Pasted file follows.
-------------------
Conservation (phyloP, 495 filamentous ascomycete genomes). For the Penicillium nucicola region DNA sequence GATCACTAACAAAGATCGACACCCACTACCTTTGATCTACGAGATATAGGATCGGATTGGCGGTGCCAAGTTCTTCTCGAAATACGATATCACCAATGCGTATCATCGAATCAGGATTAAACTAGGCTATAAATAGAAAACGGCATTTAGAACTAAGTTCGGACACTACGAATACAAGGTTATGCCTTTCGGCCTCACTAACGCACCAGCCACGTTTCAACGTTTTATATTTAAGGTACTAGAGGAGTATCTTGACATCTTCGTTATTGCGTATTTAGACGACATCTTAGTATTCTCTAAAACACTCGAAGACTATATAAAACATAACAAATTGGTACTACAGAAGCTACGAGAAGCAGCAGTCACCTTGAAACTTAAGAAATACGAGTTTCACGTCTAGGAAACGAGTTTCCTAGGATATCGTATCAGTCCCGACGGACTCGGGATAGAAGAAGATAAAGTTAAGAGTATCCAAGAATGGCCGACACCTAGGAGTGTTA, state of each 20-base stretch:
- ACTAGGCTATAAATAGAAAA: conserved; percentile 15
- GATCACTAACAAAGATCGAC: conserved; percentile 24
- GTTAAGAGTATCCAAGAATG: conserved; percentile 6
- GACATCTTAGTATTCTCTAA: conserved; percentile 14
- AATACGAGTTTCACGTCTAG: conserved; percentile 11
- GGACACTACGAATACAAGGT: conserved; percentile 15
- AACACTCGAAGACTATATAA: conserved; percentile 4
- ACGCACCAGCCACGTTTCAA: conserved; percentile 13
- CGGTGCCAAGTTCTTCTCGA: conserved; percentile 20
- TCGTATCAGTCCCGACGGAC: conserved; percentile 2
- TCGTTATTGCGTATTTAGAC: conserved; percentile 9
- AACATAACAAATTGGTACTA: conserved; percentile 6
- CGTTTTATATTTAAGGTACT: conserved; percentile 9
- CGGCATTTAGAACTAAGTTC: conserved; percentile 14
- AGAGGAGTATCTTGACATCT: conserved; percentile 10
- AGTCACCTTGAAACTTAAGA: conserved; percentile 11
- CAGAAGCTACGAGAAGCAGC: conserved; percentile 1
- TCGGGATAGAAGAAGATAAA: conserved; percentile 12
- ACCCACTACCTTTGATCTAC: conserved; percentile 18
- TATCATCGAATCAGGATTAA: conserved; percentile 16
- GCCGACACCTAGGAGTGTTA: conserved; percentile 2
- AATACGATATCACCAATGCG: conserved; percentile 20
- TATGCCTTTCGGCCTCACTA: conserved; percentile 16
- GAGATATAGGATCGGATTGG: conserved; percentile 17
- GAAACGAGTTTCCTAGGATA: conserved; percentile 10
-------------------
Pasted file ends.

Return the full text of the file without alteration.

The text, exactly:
Conservation (phyloP, 495 filamentous ascomycete genomes). For the Penicillium nucicola region DNA sequence GATCACTAACAAAGATCGACACCCACTACCTTTGATCTACGAGATATAGGATCGGATTGGCGGTGCCAAGTTCTTCTCGAAATACGATATCACCAATGCGTATCATCGAATCAGGATTAAACTAGGCTATAAATAGAAAACGGCATTTAGAACTAAGTTCGGACACTACGAATACAAGGTTATGCCTTTCGGCCTCACTAACGCACCAGCCACGTTTCAACGTTTTATATTTAAGGTACTAGAGGAGTATCTTGACATCTTCGTTATTGCGTATTTAGACGACATCTTAGTATTCTCTAAAACACTCGAAGACTATATAAAACATAACAAATTGGTACTACAGAAGCTACGAGAAGCAGCAGTCACCTTGAAACTTAAGAAATACGAGTTTCACGTCTAGGAAACGAGTTTCCTAGGATATCGTATCAGTCCCGACGGACTCGGGATAGAAGAAGATAAAGTTAAGAGTATCCAAGAATGGCCGACACCTAGGAGTGTTA, state of each 20-base stretch:
- ACTAGGCTATAAATAGAAAA: conserved; percentile 15
- GATCACTAACAAAGATCGAC: conserved; percentile 24
- GTTAAGAGTATCCAAGAATG: conserved; percentile 6
- GACATCTTAGTATTCTCTAA: conserved; percentile 14
- AATACGAGTTTCACGTCTAG: conserved; percentile 11
- GGACACTACGAATACAAGGT: conserved; percentile 15
- AACACTCGAAGACTATATAA: conserved; percentile 4
- ACGCACCAGCCACGTTTCAA: conserved; percentile 13
- CGGTGCCAAGTTCTTCTCGA: conserved; percentile 20
- TCGTATCAGTCCCGACGGAC: conserved; percentile 2
- TCGTTATTGCGTATTTAGAC: conserved; percentile 9
- AACATAACAAATTGGTACTA: conserved; percentile 6
- CGTTTTATATTTAAGGTACT: conserved; percentile 9
- CGGCATTTAGAACTAAGTTC: conserved; percentile 14
- AGAGGAGTATCTTGACATCT: conserved; percentile 10
- AGTCACCTTGAAACTTAAGA: conserved; percentile 11
- CAGAAGCTACGAGAAGCAGC: conserved; percentile 1
- TCGGGATAGAAGAAGATAAA: conserved; percentile 12
- ACCCACTACCTTTGATCTAC: conserved; percentile 18
- TATCATCGAATCAGGATTAA: conserved; percentile 16
- GCCGACACCTAGGAGTGTTA: conserved; percentile 2
- AATACGATATCACCAATGCG: conserved; percentile 20
- TATGCCTTTCGGCCTCACTA: conserved; percentile 16
- GAGATATAGGATCGGATTGG: conserved; percentile 17
- GAAACGAGTTTCCTAGGATA: conserved; percentile 10